For fragrance and colour, no other climbing plant beats a climbing rose. Even with little space available, you can plant one against a wall for months of gorgeous flowers. It’s the perfect way to add colour at a higher spot in your garden.
Training it upward
Actually, ‘climbing rose’ isn’t a very apt name. They don’t climb all by themselves but need a bit of help. You can do this by training it up a support: a rose arbor, rose obelisk, pergola, wall, trellis or fencing. Tie the branches together loosely since they will become thicker as they grow. Or use a piece of elastic binding tube. When planting, remember that most climbing roses reach heights of two to three metres.
A trick for climbing roses
If left to its own devices, a climbing rose will grow towards the light. In doing so, it doesn’t branch out very much. So, carefully bend these vertical branches into a horizontal position halfway up the stem and bind them to their support. Since the branch is no longer growing toward the light, the plant will produce new side branches that grow upward. Using this handy trick rewards you with even more flowers.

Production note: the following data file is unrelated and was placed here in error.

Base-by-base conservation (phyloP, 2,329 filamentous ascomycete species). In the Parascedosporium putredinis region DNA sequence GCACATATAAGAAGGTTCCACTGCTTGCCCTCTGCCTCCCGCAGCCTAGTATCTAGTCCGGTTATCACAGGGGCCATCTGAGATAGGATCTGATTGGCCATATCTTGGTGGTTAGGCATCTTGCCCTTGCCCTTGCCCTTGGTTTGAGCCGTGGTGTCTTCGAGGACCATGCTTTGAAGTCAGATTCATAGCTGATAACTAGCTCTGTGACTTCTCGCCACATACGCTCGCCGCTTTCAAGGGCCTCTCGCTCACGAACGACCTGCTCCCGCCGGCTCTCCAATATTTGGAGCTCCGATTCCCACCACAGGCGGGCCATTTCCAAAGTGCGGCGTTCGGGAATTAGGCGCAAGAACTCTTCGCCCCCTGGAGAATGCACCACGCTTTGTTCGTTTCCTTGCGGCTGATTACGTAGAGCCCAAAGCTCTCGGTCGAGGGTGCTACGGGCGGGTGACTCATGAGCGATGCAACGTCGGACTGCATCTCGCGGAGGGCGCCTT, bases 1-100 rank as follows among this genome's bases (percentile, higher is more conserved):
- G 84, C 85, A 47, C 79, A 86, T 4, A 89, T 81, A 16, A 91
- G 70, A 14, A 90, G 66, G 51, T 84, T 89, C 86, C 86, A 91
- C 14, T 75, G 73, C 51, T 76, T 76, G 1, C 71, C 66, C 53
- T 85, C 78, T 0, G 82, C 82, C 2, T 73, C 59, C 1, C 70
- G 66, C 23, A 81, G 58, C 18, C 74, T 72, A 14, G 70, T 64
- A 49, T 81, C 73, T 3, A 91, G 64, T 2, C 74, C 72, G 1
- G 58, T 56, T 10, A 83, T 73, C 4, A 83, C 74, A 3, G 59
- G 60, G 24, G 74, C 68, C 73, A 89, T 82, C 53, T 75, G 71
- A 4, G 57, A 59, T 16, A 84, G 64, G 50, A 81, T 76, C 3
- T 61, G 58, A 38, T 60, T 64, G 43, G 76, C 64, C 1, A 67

Ramblers belong to a special group of climbing roses. These can easily grow to ten metres in height. Their long branches make them perfect for allowing them to grow casually over sheds or in trees. Most of these old varieties bloom only once. Modern ramblers, however, can bloom all summer long. They also won’t grow as tall so they don’t need to be pruned.
- If you plant a climbing rose against a wall, leave 30 centimetres between it and the wall surface. This way, rainwater can reach the roots and the plant will receive the air circulation it needs.
- Perpetually flowering climbing roses will bloom from June to the first frost.
- Many climbing roses are very sweetly scented.
- Prune back old climbing roses or ones that have become too large during the second half of March.
- Both ramblers and other climbing roses often produce beautiful rosehips that provide colour well into winter.